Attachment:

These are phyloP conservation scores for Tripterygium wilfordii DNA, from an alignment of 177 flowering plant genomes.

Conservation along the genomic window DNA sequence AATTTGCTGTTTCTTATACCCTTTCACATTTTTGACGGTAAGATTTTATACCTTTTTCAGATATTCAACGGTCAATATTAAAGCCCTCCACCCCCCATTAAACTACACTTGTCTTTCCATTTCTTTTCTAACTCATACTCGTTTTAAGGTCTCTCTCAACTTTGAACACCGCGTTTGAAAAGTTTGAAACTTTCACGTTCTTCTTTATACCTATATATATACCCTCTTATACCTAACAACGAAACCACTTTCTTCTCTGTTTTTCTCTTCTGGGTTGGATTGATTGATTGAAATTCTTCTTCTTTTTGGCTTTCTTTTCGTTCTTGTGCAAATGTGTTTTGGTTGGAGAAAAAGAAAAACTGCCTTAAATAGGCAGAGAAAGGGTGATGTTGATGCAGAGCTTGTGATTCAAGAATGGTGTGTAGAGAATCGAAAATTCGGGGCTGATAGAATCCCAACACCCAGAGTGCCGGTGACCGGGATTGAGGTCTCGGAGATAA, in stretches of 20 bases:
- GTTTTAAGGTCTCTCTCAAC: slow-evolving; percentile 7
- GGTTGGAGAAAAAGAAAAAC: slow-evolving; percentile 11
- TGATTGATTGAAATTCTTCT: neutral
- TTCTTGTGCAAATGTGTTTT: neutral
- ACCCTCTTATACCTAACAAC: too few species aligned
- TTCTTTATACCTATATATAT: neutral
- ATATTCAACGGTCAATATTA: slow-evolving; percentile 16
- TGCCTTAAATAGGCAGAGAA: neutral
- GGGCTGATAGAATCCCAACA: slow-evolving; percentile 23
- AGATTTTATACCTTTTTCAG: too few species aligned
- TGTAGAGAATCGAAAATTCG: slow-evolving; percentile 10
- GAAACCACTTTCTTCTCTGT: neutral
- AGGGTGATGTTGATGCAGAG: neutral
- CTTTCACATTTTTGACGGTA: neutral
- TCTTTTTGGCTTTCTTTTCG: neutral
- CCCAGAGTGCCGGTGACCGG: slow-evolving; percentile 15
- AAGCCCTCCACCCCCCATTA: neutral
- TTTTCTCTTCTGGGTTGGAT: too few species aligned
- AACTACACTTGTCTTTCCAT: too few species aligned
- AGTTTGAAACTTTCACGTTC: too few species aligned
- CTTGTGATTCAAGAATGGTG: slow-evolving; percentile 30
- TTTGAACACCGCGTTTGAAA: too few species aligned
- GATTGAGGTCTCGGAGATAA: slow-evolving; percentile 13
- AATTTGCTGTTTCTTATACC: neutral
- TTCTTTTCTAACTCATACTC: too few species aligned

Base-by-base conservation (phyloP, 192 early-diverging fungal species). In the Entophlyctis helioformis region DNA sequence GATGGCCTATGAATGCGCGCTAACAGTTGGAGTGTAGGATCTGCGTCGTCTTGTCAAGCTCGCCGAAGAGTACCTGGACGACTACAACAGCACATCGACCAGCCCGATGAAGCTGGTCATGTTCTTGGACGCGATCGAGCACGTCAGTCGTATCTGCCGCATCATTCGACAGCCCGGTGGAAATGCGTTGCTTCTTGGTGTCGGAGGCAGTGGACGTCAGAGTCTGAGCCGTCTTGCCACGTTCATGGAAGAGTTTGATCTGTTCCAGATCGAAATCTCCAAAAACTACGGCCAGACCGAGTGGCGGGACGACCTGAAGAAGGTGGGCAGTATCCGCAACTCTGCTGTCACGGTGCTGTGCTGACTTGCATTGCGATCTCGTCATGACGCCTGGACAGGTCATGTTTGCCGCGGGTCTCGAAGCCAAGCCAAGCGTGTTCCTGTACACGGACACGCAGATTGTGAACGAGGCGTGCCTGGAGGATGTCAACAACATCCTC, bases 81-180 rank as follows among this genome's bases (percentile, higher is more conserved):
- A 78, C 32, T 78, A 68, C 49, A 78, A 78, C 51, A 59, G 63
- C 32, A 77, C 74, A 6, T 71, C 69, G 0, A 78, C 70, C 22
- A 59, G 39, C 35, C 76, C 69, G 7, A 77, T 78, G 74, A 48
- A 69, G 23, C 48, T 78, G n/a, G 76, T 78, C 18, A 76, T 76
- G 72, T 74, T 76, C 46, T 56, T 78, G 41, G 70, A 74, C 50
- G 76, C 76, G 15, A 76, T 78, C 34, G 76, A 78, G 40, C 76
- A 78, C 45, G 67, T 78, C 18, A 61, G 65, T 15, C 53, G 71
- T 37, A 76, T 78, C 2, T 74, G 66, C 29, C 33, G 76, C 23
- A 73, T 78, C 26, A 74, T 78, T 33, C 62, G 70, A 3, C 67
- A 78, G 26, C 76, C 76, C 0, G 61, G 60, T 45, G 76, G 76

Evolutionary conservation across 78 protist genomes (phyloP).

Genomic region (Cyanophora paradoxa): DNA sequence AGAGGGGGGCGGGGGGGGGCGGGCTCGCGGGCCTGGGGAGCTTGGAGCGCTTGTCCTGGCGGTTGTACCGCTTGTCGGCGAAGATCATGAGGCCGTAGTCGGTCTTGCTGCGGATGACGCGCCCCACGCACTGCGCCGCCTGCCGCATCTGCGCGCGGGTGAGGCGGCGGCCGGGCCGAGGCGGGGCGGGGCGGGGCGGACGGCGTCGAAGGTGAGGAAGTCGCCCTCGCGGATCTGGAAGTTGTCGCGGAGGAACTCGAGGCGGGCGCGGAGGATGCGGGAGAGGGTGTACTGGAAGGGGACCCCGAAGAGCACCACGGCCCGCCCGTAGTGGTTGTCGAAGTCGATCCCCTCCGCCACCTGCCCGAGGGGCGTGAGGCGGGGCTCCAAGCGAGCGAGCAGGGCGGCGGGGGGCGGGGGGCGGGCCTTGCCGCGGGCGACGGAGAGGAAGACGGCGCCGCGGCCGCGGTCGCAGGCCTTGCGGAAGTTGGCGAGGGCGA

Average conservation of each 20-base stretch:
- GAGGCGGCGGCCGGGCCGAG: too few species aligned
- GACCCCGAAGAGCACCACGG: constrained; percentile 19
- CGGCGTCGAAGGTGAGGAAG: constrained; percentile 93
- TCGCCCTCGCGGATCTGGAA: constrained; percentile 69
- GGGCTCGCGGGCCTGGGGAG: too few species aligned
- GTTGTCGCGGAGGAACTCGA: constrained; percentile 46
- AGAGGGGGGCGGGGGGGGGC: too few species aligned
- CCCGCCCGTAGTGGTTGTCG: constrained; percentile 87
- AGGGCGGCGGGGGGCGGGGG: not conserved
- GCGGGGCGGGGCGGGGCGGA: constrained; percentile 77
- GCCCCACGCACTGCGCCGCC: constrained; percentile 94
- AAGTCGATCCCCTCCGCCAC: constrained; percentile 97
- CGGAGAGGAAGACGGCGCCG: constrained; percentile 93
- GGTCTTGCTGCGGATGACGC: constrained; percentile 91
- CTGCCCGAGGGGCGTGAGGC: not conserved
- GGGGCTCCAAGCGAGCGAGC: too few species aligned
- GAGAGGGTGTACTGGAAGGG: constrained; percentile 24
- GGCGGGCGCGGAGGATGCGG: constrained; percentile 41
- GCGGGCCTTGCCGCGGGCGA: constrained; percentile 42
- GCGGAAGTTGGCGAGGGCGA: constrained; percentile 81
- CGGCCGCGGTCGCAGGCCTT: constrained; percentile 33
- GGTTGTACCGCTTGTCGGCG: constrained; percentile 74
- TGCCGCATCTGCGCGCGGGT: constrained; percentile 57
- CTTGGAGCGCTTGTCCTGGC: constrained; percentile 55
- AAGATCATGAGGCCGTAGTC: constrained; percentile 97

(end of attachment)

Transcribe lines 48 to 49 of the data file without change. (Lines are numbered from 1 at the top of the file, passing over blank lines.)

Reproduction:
- AGAGGGGGGCGGGGGGGGGC: too few species aligned
- CCCGCCCGTAGTGGTTGTCG: constrained; percentile 87